What excites you most about running and the possibility of serving in this position?

This has been an extremely time-consuming and draining process, but I wouldn’t trade it for the world. I have been fortunate enough to meet some of the most incredible students on this campus who are leaders in various spheres of campus, in various ways. The conversations I’ve had with these students, though very much sleep-deprived, have energized me. They’ve shown me that I’m not the only one who believes in the strength of the student body. Serving in this position, to me, means representation. It means opening up to the door to dialogues that weren’t necessarily avoided but also weren’t necessarily embraced. It means putting myself last and making decisions based on the needs and worries that students present every single day. It means applying student voices.   

What other organizations are you involved in on campus?

Currently, I am involved with the Arch Society, and I serve as a co-director of diversity and inclusion in the student government association.  

What do you appreciate most about the UGA community?

The people are so incredibly supportive. From my peers, to my professors, advisors, and administrators, there is a general desire among this community to see others succeed. Not only that, but the UGA community is so diverse, in terms of race, gender expression, sexuality, socioeconomic status, nationality, geographic origins, and more. These diverse experiences contribute to diverse perspectives and the most interesting stories one could find. Everyone has a unique story to tell, and I’ve been able to relish in as many of them as I can. 

What is one thing that has had an impact on you while at UGA?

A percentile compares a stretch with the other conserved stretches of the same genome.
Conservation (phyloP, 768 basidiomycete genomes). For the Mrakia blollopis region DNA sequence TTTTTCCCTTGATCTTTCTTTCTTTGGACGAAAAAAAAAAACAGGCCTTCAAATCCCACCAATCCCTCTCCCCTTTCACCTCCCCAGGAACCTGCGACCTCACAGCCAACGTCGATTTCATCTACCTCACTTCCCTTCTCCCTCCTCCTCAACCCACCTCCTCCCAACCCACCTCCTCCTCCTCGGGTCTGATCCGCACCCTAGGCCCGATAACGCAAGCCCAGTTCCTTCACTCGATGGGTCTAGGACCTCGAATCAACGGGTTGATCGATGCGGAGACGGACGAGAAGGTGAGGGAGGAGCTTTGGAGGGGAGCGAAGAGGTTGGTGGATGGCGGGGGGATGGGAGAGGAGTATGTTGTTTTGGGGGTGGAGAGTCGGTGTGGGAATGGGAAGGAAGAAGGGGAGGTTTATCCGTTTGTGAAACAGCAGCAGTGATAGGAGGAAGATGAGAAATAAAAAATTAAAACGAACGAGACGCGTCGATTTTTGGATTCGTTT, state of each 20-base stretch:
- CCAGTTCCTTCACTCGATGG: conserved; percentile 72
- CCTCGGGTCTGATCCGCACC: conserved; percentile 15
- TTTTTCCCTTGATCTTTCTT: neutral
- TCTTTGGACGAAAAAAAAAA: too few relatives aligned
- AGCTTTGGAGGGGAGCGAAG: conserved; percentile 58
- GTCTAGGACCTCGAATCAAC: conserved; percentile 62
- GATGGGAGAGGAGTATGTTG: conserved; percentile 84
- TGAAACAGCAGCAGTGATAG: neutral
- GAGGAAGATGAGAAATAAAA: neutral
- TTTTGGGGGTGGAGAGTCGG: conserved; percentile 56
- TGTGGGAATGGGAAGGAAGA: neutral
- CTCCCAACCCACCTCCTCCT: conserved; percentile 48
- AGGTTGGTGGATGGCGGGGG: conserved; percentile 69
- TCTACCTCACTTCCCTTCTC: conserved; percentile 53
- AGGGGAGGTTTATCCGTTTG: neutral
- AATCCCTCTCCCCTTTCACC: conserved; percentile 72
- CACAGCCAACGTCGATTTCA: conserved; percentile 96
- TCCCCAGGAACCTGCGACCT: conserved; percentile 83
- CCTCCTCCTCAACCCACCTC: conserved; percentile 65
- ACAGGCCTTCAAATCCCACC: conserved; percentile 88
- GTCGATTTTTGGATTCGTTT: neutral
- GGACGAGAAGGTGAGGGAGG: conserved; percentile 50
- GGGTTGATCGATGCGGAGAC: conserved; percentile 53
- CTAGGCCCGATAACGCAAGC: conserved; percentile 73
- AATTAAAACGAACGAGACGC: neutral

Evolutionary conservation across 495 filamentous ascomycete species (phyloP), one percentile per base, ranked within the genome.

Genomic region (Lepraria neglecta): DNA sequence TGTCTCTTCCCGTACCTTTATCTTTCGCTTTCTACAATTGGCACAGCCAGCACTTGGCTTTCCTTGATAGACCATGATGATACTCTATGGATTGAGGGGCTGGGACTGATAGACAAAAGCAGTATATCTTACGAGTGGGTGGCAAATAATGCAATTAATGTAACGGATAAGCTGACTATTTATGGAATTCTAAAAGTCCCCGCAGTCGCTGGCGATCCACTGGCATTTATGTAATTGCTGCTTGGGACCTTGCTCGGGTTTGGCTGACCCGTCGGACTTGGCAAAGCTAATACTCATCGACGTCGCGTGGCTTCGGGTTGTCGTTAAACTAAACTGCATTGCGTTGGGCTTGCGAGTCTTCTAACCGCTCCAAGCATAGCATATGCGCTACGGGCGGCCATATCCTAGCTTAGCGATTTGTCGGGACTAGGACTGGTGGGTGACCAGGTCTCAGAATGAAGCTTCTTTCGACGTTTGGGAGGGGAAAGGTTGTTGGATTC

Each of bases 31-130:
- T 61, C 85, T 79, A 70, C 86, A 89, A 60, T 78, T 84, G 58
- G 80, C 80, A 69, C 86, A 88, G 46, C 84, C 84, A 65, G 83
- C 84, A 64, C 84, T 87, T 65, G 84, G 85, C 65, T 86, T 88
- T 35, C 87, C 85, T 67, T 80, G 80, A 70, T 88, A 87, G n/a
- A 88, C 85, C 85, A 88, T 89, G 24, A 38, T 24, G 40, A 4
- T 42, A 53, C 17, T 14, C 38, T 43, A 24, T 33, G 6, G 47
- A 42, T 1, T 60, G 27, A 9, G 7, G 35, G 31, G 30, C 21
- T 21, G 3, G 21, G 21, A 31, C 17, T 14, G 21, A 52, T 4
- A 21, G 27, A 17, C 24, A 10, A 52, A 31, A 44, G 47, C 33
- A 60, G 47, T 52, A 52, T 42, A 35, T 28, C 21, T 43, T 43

My involvement in the Arch Society changed my life. For me, it is not a resume booster, as many may view the organization as. First, I developed friendships through this organization that I am confident will last a lifetime. I met my closest friends through mutual involvement, and we’ve truly grown together over the past year. Being an ambassador in the Arch Society also taught me what it means to be a servant leader, as humble service is the credo for the organization. 

What is your favorite study spot (on or off campus)?

On campus, I spend lots of time in the Center for Leadership and Service, acting like I’m studying. Off campus, you’ll probably find me at Starbucks or Walker’s downtown. 

What is your favorite restaurant in Athens?

Manna Weenta.

What would you consider your dream job to be?

I honestly don’t have a concrete dream job. I’d love to work in community organizing and development in some way. 

Is there a quote you live by or feel motivated by when you read or hear it? If so, what is it, and why is it so significant?

“My mission in life is not merely to survive, but to thrive; and to do so with some passion, some compassion, some humor, and some style.” —Maya Angelou. Angelou was one of the first black female authors I was ever introduced to. Her words have been a huge source of encouragement to me over the years. These words specifically resonate with me because I aim to avoid living a shallow life, consisting of going through the motions. To me, these words advocate for living intentionally, and I believe that I was placed on this earth to live a life full of purpose and genuineness. 

Be sure to get involved and vote! Voting begins on Monday, March 21, 2018 through Wednesday, March 28, 2017. Voting will take place here. Best of luck to BELIEVE!

Happy voting!


Photo courtesy of Charlene Marsh.

Photo credits: Drew Shoppy, Brook Lemmon

My name is Marlee Middlebrooks, and I am a May 2018 graduate of the University of Georgia. I was a dual degree student and earned my Bachelor of Arts in journalism as well as my Bachelor of Arts in communication studies. While in college, I was the Editor in Chief of UGAzine, a feature writer for Her Campus at UGA and a beat reporter for The Red and Black. I believe in the power of storytelling. I believe stories truly allow each of us to find a way to connect with one another. When I’m not telling stories, you can definitely find me in the Chick-fil-A drive thru or catching up on the current reality TV craze—my all time favorite show being Survivor.